Sant Jnaneshwar’s buffalo recites the Vedas

Jnaneshwar was a great saint born in Alandi, near Pune, in Maharashtra in 1271. He was actually a realized soul even while he was a boy. The story of his life is described here briefly.

Jnaneshwar’s father Vithalpant was a grihasta Brahmin who was inclined towards adopting Sanyasa. One day, driven by the passionate urge to discover the Brahman, he went to his guru and took Sanyasa. However, the guru was unaware of the fact that Vithalpant had not taken permission from his wife before adopting Sanyasa – it is considered unacceptable for a man to take Sanyasa without first obtaining permission from his wife. A grihasta is expected to produce children and later on, if he were inclined to Sanyasa, he must leave his wife in the care of his son. It is a great sin for a man to leave his wife uncared for and take on the Sanyasa path. When the guru discovered that Jnaneshwar’s father had not obtained permission, he was reprimanded badly and sent back to his home to live with his wife. They lived together happily and produced four children, one of them being Jnaneshwar. All the four children went on to become great spiritual leaders, being born out of a realized father. But his community ostracized him for the grave sin of adopting family life after adopting Sanyasa. After a lot of struggle in raising the children, both the husband and the wife were so disgusted with being insulted that they left their mortal bodies.Jnaneshwar was all but eight when the tragedy of his parents’ death struck him. He tried to learn the Vedas and be a true Brahmin and take care of his siblings at the same time. But, he was not accepted as a disciple by any Brahmin because of his father’s sins. He begged and pleaded several famous teachers in the Pune area, but nobody wanted to teach him. The scholars challenged Jnaneshwar to many debates. This young boy was born as a realized soul and it was easy for him to debate well. When he was chided for losing his Brahmin Jaati because of his father’s sins, he replied that he was a Brahmin by varna and not by jaati and there would be no way for him to lose this Brahmin status. In another debate with a scholar, when he claimed he understood the Vedas, he was chided “You understanding the Vedas is as improbable as a buffalo reciting them”. Hearing this, Jnaneshwar just smiled at the buffalo standing before him and touched its forehead. Immediately the buffalo started reciting the Vedas. The scholars were then convinced that Jnaneshwar was a saint indeed, despite being only a little boy.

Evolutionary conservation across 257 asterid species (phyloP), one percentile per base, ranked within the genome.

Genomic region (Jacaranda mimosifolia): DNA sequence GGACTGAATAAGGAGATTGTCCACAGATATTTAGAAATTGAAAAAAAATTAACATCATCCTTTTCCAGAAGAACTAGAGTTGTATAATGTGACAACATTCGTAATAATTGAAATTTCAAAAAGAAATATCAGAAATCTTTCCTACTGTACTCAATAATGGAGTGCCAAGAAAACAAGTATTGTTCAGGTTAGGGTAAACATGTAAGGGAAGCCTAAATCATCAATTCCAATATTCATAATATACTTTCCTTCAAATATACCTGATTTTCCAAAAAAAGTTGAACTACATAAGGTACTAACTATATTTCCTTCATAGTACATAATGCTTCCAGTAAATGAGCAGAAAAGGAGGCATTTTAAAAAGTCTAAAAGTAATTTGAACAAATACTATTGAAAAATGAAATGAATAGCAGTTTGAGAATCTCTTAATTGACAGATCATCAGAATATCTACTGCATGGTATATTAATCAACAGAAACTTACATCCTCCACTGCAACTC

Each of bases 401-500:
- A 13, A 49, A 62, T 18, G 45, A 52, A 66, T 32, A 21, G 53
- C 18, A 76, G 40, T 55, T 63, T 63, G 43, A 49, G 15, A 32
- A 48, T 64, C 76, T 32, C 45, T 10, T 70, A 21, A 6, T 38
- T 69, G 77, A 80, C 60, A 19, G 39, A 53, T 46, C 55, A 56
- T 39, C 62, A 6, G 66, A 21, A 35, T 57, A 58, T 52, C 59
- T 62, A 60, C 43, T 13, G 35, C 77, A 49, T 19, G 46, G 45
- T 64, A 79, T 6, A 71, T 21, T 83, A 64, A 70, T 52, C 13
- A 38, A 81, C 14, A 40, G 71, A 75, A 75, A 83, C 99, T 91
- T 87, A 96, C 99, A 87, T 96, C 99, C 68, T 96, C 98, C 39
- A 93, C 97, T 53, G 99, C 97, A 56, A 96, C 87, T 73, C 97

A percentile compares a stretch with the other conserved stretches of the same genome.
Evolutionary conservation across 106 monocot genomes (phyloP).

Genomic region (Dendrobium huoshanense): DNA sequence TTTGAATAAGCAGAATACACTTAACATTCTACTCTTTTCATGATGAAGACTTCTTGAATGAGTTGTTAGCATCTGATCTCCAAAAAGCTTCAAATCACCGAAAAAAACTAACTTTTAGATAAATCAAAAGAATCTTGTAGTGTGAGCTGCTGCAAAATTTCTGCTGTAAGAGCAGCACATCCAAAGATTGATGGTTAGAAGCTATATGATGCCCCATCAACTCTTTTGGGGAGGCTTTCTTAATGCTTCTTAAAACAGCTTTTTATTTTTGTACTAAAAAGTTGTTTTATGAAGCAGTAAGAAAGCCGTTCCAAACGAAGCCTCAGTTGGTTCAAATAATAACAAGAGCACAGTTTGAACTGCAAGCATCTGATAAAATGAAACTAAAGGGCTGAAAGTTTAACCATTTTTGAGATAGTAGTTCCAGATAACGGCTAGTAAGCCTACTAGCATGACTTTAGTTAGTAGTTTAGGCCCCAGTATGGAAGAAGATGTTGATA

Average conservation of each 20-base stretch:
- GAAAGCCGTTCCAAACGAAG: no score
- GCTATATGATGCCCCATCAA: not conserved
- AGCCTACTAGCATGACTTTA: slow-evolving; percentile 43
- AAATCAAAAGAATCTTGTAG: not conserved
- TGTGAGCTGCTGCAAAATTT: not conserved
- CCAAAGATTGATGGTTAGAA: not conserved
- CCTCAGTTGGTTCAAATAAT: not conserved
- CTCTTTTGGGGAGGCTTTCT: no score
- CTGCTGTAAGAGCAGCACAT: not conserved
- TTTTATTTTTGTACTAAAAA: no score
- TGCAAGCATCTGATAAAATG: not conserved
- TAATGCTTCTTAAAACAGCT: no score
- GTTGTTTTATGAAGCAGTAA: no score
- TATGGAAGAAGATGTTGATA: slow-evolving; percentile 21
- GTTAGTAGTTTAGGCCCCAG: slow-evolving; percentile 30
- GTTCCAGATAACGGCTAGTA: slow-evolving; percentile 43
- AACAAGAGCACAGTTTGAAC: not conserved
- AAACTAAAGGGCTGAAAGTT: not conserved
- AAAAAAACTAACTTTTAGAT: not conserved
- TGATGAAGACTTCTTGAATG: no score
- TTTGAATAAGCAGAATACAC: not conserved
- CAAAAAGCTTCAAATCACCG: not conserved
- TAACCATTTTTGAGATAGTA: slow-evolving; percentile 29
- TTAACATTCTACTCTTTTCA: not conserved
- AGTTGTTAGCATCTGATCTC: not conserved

Jnaneshwar went on to be a great yogi and a mystic saint. He widely preached the importance of varna, as opposed to jaati, and spread a spirit of bhakthi in the hearts of the people of Maharashtra. He preached in the local vernacular of Marathi even though he was well versed in Sanksrit, in order to be reachable by all local people. He produced an astounding and thorough commentary on the Bhagavad Gita, in Marathi – the Jnaneshwari Gita. He is respected and worshipped by all Indians even to this day. We consider him one of the greatest yogi saints of all times. He attained maha samadhi when he was only 22 years old.

There is a more detailed account of Jnaneshwar here also:

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